Christmas in Connecticut (1945)

So much of Stanwyck's filmography featured the actress playing complicated women (some good, some bad) in situations fraught with intense conflict. However, Christmas in Connecticut is one of those rare exceptions where the great Stanwyck was able to leave her trademark intensity at home and indulge in one of her most playful roles ever. Stanwyck plays celebrated homemaker Elizabeth Lane, a 1940s Martha Stewart who delights millions of readers with sumptuous recipes and household hints through a wildly popular magazine column. When a rescued soldier (Dennis Morgan) expresses a desire to meet the domestic diva, the magazine's publishing magnate (Sydney Greenstreet) demands that she invite him to her Connecticut farm for a homemade Christmas without realizing that Elizabeth is actually a fraud who can't really cook.

Our Holiday Favorites 2014: Black Christmas

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Welcome to Holiday Favorites, a series in which Slackerwood contributors and our friends talk about the movies we watch during the holiday season, holiday-related or otherwise.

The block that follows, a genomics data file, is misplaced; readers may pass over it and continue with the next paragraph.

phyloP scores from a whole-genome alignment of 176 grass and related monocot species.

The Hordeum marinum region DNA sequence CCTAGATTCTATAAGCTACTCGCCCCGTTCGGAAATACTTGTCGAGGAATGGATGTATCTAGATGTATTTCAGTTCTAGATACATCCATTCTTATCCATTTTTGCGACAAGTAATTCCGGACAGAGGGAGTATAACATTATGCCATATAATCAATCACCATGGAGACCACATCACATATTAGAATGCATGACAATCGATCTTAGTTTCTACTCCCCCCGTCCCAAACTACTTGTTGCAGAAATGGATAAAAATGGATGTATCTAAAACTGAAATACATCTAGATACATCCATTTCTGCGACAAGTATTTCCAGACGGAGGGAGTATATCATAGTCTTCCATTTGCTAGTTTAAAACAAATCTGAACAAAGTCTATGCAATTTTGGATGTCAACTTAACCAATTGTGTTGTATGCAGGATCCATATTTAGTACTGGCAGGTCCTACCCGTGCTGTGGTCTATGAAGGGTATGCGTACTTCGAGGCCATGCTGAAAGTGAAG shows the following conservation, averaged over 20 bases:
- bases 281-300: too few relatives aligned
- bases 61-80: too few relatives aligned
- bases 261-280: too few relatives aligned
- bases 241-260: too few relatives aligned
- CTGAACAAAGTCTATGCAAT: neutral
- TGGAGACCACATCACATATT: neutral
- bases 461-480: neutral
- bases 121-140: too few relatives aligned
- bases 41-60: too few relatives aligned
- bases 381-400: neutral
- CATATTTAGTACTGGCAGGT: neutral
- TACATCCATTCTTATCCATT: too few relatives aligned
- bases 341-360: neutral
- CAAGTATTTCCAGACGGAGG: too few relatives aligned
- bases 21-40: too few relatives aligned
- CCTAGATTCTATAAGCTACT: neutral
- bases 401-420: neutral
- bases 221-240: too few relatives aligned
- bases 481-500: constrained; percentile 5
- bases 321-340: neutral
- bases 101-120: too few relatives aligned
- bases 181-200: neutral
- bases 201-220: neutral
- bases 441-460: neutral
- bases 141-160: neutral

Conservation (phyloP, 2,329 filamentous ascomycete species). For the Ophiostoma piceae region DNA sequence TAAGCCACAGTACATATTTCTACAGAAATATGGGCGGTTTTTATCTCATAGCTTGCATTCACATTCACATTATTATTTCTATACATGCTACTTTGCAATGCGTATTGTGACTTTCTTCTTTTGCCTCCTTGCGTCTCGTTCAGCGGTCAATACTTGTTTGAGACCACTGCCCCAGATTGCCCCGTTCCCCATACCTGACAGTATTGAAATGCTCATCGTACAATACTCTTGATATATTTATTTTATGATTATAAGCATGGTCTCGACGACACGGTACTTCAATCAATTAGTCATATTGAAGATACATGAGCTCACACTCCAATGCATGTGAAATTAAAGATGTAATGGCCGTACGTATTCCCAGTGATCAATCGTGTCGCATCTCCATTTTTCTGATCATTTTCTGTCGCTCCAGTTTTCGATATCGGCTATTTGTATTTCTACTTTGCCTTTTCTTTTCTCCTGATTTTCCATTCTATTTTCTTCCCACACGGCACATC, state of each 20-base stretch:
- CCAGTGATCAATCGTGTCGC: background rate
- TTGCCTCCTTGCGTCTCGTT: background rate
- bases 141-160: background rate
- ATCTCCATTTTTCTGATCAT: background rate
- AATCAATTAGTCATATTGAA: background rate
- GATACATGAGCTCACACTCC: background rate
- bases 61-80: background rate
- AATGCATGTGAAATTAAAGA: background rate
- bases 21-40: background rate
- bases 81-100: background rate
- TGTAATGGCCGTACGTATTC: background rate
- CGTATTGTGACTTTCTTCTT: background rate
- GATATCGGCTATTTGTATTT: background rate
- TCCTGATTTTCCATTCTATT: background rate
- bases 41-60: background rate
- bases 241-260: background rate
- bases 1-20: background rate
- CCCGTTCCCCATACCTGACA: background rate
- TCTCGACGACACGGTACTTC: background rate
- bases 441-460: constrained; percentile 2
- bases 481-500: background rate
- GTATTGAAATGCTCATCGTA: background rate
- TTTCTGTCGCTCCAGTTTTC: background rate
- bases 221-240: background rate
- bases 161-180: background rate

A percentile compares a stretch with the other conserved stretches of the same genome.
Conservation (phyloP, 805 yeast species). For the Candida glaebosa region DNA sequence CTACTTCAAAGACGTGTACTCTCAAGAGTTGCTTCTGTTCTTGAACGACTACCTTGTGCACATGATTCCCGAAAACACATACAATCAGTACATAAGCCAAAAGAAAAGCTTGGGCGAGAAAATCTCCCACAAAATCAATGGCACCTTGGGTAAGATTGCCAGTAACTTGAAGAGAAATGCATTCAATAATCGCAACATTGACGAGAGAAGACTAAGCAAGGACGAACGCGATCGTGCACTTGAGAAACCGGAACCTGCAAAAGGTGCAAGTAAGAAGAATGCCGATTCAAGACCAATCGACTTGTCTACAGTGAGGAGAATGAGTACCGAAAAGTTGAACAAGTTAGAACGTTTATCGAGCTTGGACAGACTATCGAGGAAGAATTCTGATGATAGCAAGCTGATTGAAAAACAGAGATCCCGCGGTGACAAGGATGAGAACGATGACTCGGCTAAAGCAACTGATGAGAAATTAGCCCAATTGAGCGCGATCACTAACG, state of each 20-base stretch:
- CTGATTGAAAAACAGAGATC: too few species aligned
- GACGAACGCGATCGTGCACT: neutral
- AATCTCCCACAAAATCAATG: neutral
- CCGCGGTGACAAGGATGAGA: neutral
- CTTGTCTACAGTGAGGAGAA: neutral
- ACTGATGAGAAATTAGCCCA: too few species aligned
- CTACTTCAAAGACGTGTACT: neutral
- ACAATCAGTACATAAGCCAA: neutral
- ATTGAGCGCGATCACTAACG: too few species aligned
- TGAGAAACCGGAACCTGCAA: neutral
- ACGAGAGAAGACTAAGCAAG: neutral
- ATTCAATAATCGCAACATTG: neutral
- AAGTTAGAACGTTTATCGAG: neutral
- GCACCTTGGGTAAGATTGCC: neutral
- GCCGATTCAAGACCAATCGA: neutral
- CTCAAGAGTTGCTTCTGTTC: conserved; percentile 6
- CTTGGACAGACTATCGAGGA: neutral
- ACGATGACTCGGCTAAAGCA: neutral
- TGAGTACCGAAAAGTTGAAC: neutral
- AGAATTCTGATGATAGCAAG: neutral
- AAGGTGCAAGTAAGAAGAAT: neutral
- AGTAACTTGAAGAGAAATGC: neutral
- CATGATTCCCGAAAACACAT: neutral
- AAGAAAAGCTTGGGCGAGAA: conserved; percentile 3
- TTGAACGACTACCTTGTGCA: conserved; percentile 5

The idea of a strange costumed man breaking into my home is terrifying. It's made even more terrifying under fluorescent lights, and with the amount of sharp Christmas-related objects strewn around most homes during the holidays a sleigh ride takes on a new meaning (see the tagline for the 2006 Black Christmas remake).

I first saw Black Christmas in high school, perusing the Blockbuster horror aisle. My two-week winter break was underway and I was tired of watching ABC Family Channel's "25 Days of Christmas." The cover of Black Christmas sold me: a young woman sitting in a rocking chair with a plastic bag over her head. I thought about the plastic bag that covered the winter coat I received as an early Christmas present, which before hung in my closet hopeful for cold weather, but now took on an ominous presence.